In Italy, a Boost for the Incumbent

June 18, 2024
3 min read
Photo credit: Alessia Pierdomenico /
The European Parliament election on June 6-9 saw overall gains for right-of-center parties without a feared surge toward the far right. Across individual EU member states, however, the degree to which voters turned to the right was uneven. GMF’s Europe-based experts offer below their analyses of the results in select countries.

Italy’s right-wing government was among the winners of the European Parliament (EP) election, with Prime Minister Giorgia Meloni’s party, Brothers of Italy, finishing first in the country. This signal of support for the incumbent is part of a trend in some EU member states where right-wing parties made significant strides.

Recent EP votes, which have come two years after an Italian general election, have played a role akin to that of a midterm. Unlike her immediate predecessors, Meloni has emerged from this test at the pinnacle of her power thus far. She even outshines her counterparts in France and Germany, who face results that directly challenge their leadership. 

Still, it is not all smooth sailing for the prime minister. Her party’s EP political group, the European Conservatives and Reformists, gained only a few seats, and any conservative coalition in Brussels will require the support of parties that are more centrist, or even left leaning. Meloni, therefore, faces a test of leveraging her strong domestic showing into shaping Europe’s agenda and steering its politics. Failure will consign her to a peripheral role outside Italy.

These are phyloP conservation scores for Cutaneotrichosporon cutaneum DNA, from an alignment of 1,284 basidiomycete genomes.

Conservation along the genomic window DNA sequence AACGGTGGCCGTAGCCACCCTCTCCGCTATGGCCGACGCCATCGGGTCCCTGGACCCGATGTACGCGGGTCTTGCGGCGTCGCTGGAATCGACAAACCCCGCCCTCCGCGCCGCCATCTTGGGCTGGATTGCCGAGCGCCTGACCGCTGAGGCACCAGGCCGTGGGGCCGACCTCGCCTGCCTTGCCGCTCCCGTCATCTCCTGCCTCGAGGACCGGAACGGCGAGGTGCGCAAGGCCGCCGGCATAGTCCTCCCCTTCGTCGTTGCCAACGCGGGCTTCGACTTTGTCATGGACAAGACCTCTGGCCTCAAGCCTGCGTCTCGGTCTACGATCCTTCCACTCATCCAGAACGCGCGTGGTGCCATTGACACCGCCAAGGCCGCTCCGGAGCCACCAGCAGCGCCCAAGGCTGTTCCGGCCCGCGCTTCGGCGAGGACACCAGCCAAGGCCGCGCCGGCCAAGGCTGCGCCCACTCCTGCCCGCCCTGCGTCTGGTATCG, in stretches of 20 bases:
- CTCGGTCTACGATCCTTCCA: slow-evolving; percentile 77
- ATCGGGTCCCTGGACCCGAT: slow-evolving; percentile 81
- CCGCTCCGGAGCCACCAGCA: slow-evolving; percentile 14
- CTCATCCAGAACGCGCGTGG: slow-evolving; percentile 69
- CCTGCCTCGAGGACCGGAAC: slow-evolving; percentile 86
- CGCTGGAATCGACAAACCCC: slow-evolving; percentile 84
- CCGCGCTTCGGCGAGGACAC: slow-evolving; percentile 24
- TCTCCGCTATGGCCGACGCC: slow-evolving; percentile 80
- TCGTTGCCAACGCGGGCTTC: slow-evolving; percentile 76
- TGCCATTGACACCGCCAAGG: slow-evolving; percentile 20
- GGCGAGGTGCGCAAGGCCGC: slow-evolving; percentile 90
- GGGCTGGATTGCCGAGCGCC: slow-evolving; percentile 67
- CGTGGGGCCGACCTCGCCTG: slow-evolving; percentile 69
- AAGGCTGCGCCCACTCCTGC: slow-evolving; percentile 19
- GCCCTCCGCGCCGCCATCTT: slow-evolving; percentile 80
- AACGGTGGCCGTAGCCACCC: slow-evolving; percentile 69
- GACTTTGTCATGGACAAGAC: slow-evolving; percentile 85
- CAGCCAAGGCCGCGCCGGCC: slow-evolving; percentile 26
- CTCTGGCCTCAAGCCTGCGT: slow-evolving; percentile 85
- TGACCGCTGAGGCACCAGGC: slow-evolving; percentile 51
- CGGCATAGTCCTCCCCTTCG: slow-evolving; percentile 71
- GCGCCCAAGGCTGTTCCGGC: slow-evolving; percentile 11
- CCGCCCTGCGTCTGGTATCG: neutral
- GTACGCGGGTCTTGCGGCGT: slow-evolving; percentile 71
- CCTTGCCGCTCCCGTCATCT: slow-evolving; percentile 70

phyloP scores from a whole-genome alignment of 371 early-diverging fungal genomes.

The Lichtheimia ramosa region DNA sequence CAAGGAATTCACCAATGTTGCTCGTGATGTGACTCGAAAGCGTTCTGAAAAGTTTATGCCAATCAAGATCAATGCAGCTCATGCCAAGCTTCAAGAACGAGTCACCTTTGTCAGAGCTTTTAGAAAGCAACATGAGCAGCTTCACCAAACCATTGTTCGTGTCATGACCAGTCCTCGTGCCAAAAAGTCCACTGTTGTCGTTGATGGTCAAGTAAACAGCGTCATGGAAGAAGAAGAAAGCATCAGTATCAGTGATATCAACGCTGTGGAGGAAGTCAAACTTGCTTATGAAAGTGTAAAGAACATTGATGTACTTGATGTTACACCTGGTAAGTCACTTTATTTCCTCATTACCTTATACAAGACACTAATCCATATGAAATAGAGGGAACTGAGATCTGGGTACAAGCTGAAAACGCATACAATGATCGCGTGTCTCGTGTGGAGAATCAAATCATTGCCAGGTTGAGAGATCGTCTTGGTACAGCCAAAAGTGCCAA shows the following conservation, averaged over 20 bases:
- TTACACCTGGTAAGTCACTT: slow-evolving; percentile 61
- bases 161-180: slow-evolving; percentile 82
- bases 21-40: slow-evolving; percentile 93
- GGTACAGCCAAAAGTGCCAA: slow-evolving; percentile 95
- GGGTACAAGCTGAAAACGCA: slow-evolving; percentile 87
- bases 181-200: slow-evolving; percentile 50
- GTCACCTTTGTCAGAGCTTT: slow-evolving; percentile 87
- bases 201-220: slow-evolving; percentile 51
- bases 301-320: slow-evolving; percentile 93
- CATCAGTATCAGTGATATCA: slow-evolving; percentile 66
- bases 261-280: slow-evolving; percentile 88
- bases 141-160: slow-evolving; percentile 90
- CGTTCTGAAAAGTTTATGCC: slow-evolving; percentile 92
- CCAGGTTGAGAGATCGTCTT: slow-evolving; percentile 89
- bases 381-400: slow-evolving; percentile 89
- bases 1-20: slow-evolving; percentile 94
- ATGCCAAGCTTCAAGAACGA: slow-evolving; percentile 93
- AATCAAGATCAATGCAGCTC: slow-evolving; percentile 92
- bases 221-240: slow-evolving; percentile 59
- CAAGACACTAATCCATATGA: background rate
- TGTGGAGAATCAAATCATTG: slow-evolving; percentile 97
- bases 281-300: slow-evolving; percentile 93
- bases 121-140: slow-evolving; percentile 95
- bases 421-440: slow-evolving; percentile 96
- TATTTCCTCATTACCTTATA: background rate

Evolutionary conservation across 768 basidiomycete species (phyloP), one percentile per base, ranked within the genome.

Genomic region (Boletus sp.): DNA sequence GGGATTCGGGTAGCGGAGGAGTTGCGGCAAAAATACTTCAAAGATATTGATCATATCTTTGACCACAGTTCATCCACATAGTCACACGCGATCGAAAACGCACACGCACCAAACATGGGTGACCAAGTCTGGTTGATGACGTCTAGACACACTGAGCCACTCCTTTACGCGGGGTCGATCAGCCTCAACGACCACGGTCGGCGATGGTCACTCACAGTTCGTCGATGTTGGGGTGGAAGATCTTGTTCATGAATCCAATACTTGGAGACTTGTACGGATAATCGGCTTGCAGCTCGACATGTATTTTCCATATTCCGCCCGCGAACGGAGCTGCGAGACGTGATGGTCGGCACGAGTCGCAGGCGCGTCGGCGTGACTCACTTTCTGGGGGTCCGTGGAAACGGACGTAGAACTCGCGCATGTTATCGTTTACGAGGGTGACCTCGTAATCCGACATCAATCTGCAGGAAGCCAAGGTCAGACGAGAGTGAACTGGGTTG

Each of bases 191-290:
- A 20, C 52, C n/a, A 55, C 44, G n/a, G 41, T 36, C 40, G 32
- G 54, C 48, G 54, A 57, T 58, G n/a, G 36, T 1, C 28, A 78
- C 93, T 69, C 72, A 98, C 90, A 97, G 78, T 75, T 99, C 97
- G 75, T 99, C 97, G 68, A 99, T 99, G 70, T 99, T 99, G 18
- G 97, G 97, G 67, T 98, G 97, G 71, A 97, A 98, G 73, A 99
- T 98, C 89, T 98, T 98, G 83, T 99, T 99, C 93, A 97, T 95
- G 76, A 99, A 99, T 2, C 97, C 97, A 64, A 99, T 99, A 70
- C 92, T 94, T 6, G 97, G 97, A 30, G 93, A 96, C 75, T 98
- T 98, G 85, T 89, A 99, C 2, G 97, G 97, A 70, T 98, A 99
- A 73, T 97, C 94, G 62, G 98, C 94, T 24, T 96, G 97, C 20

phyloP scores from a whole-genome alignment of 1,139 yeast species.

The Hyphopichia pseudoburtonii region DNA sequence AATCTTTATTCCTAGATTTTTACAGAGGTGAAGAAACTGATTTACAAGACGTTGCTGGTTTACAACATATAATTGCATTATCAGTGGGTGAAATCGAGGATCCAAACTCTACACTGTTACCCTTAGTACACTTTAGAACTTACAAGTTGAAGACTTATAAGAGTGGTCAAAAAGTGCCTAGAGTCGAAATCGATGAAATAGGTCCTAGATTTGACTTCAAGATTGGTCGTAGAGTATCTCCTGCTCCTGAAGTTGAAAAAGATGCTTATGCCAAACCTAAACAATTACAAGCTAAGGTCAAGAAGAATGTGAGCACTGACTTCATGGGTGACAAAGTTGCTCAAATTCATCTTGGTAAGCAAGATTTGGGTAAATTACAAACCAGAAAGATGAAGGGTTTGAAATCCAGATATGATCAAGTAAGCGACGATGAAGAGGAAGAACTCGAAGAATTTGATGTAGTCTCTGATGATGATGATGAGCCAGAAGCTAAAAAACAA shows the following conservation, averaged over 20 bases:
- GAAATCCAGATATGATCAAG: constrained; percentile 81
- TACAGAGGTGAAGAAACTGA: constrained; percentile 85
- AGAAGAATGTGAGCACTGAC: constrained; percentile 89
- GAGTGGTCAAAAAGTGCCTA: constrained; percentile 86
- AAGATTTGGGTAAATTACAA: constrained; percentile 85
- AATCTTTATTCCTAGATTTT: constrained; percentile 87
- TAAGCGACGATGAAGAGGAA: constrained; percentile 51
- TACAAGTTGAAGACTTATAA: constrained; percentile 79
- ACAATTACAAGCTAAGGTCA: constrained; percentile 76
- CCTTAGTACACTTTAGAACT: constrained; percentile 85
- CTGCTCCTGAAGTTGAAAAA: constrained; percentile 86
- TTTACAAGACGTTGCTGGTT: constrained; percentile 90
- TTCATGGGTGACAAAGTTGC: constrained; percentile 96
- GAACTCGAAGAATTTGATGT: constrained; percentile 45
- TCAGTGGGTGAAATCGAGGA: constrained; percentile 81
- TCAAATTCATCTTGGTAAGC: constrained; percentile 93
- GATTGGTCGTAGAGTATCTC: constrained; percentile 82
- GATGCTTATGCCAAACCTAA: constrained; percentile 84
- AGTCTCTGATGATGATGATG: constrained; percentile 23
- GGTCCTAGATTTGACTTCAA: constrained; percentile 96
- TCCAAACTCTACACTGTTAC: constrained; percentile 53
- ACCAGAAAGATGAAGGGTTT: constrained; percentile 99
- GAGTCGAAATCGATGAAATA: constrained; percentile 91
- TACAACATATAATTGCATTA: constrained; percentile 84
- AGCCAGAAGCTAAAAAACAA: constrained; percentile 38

Other winners from the EP vote include Forza Italia, the second-largest party in Meloni’s government and its centrist pillar, and the opposition Democratic Party. The latter’s strong performance will make it the biggest national group inside the EP’s Party of European Socialists (PES) grouping. As such, it will play a crucial role in negotiations for the EU’s new leaders. Domestically, the election results suggest that Brothers of Italy and the Democratic Party, if they continue to strengthen, could eventually reproduce a system centred around two major parties, as was the case between 1994 and 2013.

The unexpected success story of the election, even if it achieved only 6.8% of the vote, is the Alleanza Verdi-Sinistra, which is now on course to be a coalition partner with the Democratic Party after the next Italian election. Meanwhile, the big losers are the Five Star Movement, Lega, and the parties known as the former “Third Pole”—Italia Viva, which ran together with +Europa (More Europe) under the banner of “United States of Europe”, and Azione. Had the latter three run together, they would have exceeded the 4% threshold for entering the EP.

Overall, the vote was a win for parties that support Ukraine, even if it may yet be a loss for Italian Atlanticism. Lega, also a part of the governing coalition in Rome, may well seek to regain influence, in part by attacking Meloni on transatlantic issues. The Democratic Party may be tempted to exploit the Five Star Movement’s poor performance by showcasing divergences on Ukraine, Gaza, relations with the United States, or defense policy. The real impact of the EP election in Italy may yet be forthcoming.